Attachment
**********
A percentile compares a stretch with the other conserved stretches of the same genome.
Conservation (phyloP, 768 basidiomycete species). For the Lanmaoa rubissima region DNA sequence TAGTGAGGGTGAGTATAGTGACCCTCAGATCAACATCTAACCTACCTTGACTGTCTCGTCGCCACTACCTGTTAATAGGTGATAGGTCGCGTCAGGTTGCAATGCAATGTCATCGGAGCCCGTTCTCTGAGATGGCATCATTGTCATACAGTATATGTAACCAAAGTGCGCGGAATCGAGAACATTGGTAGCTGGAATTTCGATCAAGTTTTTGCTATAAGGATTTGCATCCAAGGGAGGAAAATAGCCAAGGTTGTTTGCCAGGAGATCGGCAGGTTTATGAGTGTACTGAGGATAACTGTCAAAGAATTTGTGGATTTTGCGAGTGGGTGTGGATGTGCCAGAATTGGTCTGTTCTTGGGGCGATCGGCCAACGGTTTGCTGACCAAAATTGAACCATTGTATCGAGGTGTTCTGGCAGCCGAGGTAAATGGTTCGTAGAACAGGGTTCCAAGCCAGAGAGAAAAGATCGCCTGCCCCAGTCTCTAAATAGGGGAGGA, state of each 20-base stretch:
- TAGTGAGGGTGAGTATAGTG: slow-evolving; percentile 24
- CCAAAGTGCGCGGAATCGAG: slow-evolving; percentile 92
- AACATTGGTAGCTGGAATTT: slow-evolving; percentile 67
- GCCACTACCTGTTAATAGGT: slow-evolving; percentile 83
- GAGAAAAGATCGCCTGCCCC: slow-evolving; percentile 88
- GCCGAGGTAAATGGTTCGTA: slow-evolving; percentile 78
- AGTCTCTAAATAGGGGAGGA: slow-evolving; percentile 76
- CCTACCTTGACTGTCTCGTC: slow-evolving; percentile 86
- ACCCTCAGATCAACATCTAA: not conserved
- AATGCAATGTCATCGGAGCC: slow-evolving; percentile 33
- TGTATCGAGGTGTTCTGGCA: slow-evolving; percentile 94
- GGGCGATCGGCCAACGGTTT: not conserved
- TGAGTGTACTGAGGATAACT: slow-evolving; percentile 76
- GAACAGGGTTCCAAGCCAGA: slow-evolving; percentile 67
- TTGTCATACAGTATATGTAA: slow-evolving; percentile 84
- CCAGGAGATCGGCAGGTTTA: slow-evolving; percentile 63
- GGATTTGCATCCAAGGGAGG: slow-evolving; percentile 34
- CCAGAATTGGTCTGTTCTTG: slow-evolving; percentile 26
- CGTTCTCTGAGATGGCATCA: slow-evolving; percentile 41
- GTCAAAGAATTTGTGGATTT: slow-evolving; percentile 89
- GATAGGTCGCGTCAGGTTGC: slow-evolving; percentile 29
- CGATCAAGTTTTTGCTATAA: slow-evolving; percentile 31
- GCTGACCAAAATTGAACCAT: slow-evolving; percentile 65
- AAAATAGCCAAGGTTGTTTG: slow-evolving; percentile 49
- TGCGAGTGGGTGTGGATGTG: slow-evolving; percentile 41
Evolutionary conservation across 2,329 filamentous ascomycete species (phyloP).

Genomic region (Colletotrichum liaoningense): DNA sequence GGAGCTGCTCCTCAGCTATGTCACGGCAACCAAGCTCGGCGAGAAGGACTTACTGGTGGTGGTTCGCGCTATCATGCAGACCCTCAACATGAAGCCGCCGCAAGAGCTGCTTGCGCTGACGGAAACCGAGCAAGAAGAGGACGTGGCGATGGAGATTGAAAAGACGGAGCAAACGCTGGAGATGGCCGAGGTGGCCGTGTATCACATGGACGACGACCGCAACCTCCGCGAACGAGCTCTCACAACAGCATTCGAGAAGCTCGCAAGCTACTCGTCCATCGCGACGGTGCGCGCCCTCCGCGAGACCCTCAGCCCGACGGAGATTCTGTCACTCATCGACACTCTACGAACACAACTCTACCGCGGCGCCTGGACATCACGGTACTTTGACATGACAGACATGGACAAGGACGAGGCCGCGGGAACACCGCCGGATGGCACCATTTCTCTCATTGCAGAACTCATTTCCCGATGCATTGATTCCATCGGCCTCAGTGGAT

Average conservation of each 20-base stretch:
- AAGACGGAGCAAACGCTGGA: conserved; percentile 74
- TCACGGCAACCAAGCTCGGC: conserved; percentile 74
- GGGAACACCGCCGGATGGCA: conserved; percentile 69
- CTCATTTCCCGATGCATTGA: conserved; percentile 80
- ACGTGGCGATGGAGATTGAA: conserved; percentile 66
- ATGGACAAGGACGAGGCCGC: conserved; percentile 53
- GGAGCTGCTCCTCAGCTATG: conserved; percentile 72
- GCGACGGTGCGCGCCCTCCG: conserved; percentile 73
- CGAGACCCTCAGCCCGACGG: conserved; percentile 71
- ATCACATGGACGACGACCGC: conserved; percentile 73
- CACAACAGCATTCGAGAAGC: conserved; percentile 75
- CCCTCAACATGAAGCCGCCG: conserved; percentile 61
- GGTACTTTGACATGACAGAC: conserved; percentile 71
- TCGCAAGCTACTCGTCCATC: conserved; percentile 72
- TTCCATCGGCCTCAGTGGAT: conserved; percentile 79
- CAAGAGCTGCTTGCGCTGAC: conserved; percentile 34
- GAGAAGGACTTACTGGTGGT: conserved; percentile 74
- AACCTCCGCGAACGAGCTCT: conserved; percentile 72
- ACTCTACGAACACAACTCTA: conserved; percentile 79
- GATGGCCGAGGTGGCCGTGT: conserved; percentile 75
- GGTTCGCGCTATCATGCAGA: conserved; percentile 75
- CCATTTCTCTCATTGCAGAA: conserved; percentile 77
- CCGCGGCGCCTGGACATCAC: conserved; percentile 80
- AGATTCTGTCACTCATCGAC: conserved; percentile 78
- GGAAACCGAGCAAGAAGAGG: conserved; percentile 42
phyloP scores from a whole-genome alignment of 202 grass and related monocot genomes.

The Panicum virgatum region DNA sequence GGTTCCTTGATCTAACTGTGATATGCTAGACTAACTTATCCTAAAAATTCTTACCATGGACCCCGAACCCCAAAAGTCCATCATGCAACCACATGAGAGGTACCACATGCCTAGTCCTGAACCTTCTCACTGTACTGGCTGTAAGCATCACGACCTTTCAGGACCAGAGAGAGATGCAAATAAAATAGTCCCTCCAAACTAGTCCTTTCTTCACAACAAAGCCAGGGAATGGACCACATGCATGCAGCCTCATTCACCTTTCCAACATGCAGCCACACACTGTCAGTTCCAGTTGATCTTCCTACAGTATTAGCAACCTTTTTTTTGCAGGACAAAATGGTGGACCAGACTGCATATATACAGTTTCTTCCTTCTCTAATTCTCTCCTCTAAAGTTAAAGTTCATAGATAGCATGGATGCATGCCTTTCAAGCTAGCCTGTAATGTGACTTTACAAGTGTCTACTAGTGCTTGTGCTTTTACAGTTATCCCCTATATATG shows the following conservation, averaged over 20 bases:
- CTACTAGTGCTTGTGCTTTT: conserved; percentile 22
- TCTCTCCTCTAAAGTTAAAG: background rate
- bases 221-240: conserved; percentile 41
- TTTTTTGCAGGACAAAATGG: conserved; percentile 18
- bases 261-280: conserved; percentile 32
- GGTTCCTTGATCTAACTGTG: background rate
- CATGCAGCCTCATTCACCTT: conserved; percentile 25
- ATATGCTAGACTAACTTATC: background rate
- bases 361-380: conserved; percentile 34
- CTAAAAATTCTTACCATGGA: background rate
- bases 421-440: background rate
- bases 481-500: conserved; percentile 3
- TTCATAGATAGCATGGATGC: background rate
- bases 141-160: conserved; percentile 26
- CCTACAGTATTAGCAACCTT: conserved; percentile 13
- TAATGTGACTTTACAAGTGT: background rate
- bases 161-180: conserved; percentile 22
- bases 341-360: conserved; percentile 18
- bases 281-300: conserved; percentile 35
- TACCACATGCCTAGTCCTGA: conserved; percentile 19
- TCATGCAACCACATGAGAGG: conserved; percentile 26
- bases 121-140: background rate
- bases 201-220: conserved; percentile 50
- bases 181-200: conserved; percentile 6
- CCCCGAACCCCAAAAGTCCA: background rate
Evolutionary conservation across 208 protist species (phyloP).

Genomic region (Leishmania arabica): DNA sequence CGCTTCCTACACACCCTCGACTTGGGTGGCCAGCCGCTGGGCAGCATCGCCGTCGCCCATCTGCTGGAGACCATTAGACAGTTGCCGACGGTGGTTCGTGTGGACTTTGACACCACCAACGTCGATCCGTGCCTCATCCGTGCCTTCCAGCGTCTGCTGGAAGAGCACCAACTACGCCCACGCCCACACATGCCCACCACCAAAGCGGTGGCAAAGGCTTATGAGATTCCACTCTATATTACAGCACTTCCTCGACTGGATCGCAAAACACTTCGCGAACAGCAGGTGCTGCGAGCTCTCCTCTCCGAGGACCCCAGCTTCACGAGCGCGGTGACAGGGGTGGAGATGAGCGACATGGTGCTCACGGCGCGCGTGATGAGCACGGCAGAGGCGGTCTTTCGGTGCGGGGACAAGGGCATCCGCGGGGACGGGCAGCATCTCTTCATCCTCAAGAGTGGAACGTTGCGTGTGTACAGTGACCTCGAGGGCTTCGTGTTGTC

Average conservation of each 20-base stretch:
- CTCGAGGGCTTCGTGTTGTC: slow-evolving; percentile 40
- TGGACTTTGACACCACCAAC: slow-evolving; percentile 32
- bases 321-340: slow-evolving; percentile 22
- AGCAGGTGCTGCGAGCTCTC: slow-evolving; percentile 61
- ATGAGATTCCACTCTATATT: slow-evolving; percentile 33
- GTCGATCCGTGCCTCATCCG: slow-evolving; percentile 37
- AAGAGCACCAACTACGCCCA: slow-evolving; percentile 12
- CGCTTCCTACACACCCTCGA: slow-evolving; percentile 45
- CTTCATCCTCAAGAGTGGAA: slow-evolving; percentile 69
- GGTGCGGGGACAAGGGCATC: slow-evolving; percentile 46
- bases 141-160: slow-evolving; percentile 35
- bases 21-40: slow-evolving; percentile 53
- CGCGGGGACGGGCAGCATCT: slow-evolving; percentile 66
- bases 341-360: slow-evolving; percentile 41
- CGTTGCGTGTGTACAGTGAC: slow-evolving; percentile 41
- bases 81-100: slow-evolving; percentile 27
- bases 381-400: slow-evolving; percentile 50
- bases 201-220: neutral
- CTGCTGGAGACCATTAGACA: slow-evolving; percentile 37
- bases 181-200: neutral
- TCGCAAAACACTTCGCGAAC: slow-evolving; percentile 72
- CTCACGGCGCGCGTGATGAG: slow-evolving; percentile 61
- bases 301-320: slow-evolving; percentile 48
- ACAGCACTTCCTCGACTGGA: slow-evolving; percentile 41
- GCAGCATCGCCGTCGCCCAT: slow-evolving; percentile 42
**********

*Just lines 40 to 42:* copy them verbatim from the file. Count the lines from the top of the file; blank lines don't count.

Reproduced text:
- ATCACATGGACGACGACCGC: conserved; percentile 73
- CACAACAGCATTCGAGAAGC: conserved; percentile 75
- CCCTCAACATGAAGCCGCCG: conserved; percentile 61